SYDNEY, Australia — When he marched in the opening ceremony, 18-year-old U.S. water polo driver Tony Azevedo couldn't help but be awed.
"It was like, 'Oh, my God, I'm here. I'm talking to Marion Jones and Lindsay Davenport is sitting next to me,' " said Azevedo, a graduate of Long Beach Wilson High and one of the youngest players in the water polo tournament.
"It was kind of a shock. But we had 11 days to sort things out. We're not here to meet all these people--we're here to rock and roll."
So far, it has been more rock than roll for the U.S. men.
Yugoslavia, a longtime and frequent training partner of the U.S. team, showed its old friends no mercy today. Driver Aleksandr Sapic scored four goals, the first with an extra man 1:36 into the game, and driver Danilo Ikodinovic added two as Yugoslavia overpowered the U.S., 8-5, at the Ryde Aquatic Center and dropped the U.S. to 0-2 in Group B preliminary-round play.
Azevedo, considered one of the best young players in the world, cut his team's deficit to 4-3 with an extra-man goal with 4:28 to play in the second period, but Sapic rebuilt a two-goal lead for Yugoslavia with a hard shot inside the left post 2.9 seconds before the end of the second quarter.
Gavin Arroyo's extra-man goal with 5:46 left in the third quarter kept the U.S. close, but Yugoslavia had plenty in reserve. A hard, bouncing goal by Ikodinovic with three minutes to play in the third quarter gave Yugoslavia a 6-4 lead, and a bouncer past U.S. goalkeeper Dan Hackett and inside the far post by Sapic, with the extra man, with 8.7 seconds before the buzzer put Yugoslavia (2-0) too far ahead for the U.S. to overtake.
U.S. Coach John Vargas saw some improvement from his team's tournament-opening 10-7 loss to Croatia, and he chose to build on that positive note instead of reflecting on his team's shortcomings against Yugoslavia.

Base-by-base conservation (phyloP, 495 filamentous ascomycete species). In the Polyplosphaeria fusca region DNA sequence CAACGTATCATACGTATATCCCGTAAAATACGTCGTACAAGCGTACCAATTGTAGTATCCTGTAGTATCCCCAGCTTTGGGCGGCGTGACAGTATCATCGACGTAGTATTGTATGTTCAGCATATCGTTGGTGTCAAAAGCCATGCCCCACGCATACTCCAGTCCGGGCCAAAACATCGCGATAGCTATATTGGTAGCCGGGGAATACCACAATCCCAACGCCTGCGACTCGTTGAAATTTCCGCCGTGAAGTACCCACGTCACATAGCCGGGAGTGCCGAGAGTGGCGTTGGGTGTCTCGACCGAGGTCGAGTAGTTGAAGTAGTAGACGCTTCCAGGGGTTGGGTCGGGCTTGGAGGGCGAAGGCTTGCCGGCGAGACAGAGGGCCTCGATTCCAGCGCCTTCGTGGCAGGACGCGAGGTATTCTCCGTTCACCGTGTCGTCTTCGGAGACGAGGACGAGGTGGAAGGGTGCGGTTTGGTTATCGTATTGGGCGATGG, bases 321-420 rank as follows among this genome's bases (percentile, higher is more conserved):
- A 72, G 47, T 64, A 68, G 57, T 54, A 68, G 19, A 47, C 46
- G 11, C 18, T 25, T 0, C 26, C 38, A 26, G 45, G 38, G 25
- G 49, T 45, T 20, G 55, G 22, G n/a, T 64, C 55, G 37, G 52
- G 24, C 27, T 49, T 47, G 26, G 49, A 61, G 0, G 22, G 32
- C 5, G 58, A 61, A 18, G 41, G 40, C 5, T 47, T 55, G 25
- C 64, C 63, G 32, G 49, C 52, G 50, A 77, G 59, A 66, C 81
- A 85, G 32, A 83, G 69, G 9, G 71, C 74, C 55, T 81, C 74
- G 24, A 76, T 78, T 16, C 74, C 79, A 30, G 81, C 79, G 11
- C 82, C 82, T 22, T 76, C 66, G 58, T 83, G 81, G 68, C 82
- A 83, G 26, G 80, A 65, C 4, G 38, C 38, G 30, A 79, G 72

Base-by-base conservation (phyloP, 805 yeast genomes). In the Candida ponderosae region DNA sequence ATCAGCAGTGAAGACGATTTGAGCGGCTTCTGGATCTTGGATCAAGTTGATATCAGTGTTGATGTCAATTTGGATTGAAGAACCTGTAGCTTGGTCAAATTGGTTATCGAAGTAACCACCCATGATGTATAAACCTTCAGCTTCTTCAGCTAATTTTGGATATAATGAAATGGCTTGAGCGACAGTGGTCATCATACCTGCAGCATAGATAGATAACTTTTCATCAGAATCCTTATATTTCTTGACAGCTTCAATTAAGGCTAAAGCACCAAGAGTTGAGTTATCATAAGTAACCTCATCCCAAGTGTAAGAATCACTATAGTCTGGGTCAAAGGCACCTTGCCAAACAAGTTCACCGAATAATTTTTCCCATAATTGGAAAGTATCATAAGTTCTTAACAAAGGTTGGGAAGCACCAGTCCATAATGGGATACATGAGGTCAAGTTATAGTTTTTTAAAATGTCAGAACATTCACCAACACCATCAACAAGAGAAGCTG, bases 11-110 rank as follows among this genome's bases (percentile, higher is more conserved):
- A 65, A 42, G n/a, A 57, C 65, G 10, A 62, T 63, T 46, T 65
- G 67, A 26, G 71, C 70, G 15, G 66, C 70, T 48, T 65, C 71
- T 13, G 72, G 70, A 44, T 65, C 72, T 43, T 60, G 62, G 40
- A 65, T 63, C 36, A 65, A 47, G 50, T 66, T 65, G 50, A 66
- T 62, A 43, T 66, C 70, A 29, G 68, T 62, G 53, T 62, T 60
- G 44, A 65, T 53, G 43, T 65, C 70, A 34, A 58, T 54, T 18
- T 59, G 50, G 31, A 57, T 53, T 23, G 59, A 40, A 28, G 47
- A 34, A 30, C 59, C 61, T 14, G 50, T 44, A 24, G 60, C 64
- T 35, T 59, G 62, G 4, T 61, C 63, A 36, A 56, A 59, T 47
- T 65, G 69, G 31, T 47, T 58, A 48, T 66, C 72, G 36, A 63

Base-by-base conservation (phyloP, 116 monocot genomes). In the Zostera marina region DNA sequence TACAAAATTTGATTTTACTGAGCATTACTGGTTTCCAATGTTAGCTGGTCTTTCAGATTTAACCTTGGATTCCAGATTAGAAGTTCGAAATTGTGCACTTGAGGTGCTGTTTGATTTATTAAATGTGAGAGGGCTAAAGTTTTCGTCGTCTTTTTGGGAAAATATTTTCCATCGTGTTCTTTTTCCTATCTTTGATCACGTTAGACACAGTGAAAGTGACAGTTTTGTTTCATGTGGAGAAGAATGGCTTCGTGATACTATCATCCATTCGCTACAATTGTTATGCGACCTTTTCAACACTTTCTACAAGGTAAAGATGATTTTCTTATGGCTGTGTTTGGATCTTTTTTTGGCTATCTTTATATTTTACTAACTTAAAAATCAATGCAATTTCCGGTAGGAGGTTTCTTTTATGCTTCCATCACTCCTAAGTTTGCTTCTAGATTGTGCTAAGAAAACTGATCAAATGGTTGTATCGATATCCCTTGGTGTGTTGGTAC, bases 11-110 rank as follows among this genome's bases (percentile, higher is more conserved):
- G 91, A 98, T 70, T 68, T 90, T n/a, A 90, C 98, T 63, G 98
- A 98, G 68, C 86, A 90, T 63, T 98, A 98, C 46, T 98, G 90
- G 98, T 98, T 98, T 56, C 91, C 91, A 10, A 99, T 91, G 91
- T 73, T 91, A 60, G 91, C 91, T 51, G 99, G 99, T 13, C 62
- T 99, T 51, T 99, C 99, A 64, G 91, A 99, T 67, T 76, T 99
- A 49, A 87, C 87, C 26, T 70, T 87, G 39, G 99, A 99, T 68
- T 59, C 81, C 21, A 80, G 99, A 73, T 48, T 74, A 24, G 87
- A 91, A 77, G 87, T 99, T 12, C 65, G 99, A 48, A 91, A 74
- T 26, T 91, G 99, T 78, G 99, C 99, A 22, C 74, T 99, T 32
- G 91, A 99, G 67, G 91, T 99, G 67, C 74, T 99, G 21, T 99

Against Croatia, the U.S. defense was remarkably porous in the early going and allowed Croatia to take a big lead early; Wolf Wigo had three goals in that game and three-time Olympian Chris Humbert scored the last two, making the final score somewhat less painful. The U.S. left fewer opponents open for uncontested shots today, but Yugoslavia prevailed nonetheless.
"I thought we played a lot better today, but we've got to clean up our six-on-five situations," Vargas said, referring to the U.S. team's 3-for-9 performance on power plays. "That's not going to get it done.
"If we play [Monday] with the fight and go-for-it that we showed today, we're in this thing. People say we started off with tough teams, in Yugoslavia and Croatia, and that we're in a tough group. But I think it's good for us. It makes us tournament-tough. This is a tough tournament, and this is going to help us when we get to crossover play."
There can be a fine line between tournament-toughened and bruised. But Azevedo, for one, isn't daunted.
"The U.S., we always play better toward the end of tournaments," he said. "We started slow against Croatia, and today we played so much better. We can only go up."
Slow starts are nothing new for the U.S. men in the Olympics.
They also lost their opener at Atlanta in 1996, a 10-7 loss to Italy, but won four straight before losing to Spain. They finished seventh.